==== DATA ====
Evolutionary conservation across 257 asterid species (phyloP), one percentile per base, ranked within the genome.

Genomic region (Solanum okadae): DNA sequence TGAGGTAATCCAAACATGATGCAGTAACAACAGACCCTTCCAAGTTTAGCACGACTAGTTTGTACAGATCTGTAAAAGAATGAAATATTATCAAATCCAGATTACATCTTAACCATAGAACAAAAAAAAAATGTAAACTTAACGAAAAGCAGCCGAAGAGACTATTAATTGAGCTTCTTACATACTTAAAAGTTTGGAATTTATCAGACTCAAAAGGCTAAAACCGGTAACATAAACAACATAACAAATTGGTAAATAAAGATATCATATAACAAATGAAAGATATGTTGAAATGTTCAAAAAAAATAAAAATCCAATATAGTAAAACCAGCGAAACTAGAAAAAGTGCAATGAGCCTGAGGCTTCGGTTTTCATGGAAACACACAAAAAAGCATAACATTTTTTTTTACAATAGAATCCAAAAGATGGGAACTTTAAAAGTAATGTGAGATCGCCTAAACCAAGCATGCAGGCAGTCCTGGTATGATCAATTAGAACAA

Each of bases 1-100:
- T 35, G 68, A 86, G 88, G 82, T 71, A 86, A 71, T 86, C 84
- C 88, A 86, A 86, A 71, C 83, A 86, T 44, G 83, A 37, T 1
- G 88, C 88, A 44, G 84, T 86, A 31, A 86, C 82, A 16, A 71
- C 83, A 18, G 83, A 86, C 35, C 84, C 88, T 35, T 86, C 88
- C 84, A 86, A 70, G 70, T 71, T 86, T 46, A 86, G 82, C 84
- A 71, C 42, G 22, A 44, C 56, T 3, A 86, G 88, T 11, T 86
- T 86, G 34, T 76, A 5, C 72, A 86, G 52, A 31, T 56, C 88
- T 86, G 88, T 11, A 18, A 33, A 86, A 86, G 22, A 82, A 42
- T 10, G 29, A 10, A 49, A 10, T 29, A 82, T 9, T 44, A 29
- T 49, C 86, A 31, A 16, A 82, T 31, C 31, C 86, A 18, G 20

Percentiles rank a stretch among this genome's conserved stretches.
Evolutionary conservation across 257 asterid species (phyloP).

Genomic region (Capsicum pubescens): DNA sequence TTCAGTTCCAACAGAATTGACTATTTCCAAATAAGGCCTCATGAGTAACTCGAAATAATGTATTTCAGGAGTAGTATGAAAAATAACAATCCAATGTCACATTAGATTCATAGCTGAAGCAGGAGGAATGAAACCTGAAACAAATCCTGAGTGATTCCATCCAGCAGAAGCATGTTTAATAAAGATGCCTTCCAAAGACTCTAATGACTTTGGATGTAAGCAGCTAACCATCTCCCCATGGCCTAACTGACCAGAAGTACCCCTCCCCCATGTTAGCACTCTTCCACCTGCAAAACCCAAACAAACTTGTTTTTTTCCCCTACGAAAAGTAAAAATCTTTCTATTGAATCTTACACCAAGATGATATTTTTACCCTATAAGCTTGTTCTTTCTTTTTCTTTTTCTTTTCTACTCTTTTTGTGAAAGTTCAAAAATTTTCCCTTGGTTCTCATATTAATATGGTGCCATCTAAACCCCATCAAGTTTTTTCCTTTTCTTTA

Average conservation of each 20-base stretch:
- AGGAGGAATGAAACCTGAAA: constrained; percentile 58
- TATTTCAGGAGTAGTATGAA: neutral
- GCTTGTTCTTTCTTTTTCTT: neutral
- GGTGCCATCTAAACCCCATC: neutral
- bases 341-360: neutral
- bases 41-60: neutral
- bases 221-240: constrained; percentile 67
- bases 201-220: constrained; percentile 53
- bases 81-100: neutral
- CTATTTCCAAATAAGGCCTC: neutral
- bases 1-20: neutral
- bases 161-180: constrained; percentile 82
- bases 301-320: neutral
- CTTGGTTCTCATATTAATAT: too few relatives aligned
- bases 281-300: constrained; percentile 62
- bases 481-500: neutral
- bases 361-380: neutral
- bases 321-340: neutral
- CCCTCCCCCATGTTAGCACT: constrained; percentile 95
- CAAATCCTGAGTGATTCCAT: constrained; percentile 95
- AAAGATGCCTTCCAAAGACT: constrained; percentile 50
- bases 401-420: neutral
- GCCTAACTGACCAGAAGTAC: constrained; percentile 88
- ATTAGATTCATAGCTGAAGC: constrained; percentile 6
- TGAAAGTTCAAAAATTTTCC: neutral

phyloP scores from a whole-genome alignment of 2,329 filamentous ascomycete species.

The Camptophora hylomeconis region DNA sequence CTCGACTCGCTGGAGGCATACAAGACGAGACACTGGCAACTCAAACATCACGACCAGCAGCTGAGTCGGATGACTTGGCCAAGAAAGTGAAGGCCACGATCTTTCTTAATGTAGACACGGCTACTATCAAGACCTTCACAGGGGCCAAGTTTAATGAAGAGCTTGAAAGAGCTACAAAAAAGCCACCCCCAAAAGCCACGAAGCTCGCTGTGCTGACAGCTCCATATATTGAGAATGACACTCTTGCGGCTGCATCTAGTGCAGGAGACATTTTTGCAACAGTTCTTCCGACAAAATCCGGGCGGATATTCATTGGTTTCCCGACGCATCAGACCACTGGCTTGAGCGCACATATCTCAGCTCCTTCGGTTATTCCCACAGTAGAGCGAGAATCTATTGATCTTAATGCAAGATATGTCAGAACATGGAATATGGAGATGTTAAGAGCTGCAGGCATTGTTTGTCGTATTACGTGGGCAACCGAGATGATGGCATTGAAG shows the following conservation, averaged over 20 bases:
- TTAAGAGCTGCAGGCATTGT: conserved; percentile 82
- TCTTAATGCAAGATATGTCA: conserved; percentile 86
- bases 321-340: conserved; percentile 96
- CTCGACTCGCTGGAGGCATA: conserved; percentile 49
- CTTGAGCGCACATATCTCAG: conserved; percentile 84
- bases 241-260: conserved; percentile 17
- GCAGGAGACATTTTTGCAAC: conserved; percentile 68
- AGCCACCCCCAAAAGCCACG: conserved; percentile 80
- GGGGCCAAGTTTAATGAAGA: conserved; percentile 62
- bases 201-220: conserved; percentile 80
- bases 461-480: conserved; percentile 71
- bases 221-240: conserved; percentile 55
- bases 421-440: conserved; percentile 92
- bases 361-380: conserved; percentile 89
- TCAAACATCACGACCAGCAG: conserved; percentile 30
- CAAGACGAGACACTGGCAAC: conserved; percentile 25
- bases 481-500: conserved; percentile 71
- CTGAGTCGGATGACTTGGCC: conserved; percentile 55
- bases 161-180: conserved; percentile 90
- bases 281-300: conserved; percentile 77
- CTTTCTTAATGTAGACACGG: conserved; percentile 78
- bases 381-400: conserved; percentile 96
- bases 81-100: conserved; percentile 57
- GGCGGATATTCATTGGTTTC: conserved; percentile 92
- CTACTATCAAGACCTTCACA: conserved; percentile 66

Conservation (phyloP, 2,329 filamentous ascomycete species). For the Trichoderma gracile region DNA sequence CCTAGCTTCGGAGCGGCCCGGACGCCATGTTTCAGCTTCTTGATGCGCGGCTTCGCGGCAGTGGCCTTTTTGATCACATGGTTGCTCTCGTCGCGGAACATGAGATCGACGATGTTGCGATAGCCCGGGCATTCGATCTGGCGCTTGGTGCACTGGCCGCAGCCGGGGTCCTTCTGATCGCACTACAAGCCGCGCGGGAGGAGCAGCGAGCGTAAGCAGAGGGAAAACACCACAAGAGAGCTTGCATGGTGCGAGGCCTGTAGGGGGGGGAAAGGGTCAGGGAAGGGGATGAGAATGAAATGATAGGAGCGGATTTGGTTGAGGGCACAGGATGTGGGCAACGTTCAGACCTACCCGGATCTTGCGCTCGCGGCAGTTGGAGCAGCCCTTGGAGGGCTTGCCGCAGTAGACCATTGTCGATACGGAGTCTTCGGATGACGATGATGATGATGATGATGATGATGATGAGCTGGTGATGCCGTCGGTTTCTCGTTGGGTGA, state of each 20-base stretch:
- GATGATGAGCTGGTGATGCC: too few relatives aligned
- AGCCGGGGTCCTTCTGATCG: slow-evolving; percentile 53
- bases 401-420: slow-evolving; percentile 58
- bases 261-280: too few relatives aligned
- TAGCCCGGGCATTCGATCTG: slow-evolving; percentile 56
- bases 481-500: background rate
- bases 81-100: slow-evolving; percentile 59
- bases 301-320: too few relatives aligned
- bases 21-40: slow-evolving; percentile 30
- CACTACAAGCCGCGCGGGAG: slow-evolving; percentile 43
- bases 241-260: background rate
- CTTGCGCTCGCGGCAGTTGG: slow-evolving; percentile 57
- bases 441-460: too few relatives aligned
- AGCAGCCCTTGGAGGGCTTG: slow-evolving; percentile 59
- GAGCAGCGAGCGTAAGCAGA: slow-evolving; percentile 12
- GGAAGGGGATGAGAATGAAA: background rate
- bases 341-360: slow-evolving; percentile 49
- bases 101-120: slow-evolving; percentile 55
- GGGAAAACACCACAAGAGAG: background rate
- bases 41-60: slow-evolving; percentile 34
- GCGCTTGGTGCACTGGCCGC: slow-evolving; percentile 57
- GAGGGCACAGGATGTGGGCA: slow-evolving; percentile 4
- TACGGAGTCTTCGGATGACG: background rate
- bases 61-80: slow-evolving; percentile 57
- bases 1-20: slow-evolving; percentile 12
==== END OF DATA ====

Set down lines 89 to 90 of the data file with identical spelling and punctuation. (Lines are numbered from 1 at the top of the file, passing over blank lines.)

- GGGAAAACACCACAAGAGAG: background rate
- bases 41-60: slow-evolving; percentile 34